What happened to the music industry?



By Colin Remes

The music industry has certainly changed over the past 15 years, and in my opinion, not at all for the better.

The advancements of technology have allowed digital distribution to expand exponentially, in particular illegal downloading, and it has caused actual record sales to plummet significantly. Just 10 short years ago, it took millions of album sales to reach number one on the Billboard records sales charts. These days, moving a few hundred thousand units in your first week of sales is enough to get you to number one.

One of the major effects of illegal downloading is a narrowing of the playing field of music genres that are commercially successful. The remaining three genres that still actually turn a profit are Rap/Hip-Hop (Drake, Lil’ Wayne), Country (Lady Antebellum) and Pop (Lady Gaga, Adele). And even someone as popular as those artists mentioned are now, his or her level of popularity in the late ‘90s and early 2000s would have yielded up to three times as many record sales.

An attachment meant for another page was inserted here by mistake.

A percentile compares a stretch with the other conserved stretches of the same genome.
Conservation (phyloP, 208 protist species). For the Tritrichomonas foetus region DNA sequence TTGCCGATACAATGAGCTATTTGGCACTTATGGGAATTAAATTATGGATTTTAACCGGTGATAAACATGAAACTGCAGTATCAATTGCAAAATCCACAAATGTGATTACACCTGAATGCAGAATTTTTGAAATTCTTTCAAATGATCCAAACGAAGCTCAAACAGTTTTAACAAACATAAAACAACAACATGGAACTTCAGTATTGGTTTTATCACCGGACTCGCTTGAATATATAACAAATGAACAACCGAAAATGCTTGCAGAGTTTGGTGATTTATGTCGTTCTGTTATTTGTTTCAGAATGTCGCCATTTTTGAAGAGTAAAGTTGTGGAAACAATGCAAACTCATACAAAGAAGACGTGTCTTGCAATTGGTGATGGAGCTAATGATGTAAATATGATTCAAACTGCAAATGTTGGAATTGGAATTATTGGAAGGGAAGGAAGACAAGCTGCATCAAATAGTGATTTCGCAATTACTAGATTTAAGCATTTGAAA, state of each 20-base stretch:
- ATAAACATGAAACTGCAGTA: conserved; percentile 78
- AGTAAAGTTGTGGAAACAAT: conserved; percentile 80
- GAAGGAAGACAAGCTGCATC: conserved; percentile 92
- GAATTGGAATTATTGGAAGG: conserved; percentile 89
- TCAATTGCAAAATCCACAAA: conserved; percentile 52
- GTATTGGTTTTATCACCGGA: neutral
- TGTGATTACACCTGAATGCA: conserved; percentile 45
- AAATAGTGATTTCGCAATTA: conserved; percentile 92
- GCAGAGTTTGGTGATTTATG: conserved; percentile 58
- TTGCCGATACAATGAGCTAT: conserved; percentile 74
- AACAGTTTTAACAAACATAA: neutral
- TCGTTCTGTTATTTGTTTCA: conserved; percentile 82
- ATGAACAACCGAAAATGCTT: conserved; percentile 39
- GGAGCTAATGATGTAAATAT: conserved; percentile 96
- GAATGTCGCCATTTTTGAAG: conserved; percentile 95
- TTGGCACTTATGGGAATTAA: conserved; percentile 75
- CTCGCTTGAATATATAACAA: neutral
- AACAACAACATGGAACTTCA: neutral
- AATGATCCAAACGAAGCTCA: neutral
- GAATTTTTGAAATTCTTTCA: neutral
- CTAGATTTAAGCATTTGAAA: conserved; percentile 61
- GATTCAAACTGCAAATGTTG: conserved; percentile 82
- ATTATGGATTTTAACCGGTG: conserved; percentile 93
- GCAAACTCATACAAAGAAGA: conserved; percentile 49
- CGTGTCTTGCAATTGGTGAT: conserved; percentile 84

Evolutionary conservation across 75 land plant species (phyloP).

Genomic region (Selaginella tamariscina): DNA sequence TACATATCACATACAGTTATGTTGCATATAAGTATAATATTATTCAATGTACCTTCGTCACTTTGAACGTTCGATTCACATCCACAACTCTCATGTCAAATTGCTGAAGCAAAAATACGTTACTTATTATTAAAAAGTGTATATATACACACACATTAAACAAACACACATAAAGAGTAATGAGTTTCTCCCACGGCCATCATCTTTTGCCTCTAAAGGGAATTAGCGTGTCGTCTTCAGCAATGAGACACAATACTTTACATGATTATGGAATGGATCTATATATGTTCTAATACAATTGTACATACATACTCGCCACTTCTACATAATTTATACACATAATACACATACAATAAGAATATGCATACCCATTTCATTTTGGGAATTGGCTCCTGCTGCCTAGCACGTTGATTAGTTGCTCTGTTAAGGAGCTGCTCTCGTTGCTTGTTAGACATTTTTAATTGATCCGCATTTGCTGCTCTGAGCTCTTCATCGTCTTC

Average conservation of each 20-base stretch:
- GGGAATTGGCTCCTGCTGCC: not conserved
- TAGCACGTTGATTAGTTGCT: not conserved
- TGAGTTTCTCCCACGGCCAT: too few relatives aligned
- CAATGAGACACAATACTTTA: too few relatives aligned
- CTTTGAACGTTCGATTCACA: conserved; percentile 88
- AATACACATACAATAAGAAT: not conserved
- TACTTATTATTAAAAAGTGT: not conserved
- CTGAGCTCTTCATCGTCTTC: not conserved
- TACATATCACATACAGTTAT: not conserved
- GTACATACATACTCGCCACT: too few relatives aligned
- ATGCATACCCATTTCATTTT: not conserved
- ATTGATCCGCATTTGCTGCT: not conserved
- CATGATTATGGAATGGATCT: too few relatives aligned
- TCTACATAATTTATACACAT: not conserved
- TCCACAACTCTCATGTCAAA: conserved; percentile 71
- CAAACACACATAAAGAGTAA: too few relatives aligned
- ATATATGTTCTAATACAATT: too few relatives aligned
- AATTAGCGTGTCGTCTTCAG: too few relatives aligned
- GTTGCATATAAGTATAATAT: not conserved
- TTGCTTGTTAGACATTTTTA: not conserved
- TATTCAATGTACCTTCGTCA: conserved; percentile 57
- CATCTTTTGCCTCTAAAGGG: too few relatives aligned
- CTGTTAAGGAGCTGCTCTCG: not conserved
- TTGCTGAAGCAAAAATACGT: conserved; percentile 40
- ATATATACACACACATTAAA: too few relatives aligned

It’s difficult to argue that Lady Gaga is not the biggest music artist of any genre right now, because she is. Her second full-length album, Born This Way, sold 1.11 million copies in it’s first week. That seems pretty good, but she’s the only artist these days that can even touch that. Also, compare that to the record holder for most albums sold in a week (N’Sync: No Strings Attached) at 2.42 million in the year 2000; she didn’t even come close. Since these are the only genres that yield record sales worthwhile to major labels, other genres, particularly all forms of rock, have taken a major hit. Granted, well-established rock acts like Green Day, Pearl Jam and The Offspring continue to make records and sell reasonably well, but truly good new rock music has become a rare occurrence.

The last awesome rock album that came out was Rise Against’s fifth album release Appeal To Reason. That album pumped out truly amazing songs such as “Savior” and “Audience of One” that were huge hits on the rock charts, and it was Rise Against’s most commercially successful album until the release of Endgame in 2011. However, Appeal to Reason was released in 2008 and is still 450,000 copies short of going platinum (1,000,000 copies sold), something a band like Limp Bizkit was able to do with their sophomore album Significant Other a total of six times back in 1999 and 2000.

The commercial streamlining of music has also stifled creativity, and every new pop hit is a clone of the last. Almost all pop music today consists of the same dance beat and hooks that are repeated way too many times. Just because a melody gets in your head easily doesn’t mean you’re going to be happy about it. Where did the good, thought out and best selling music go?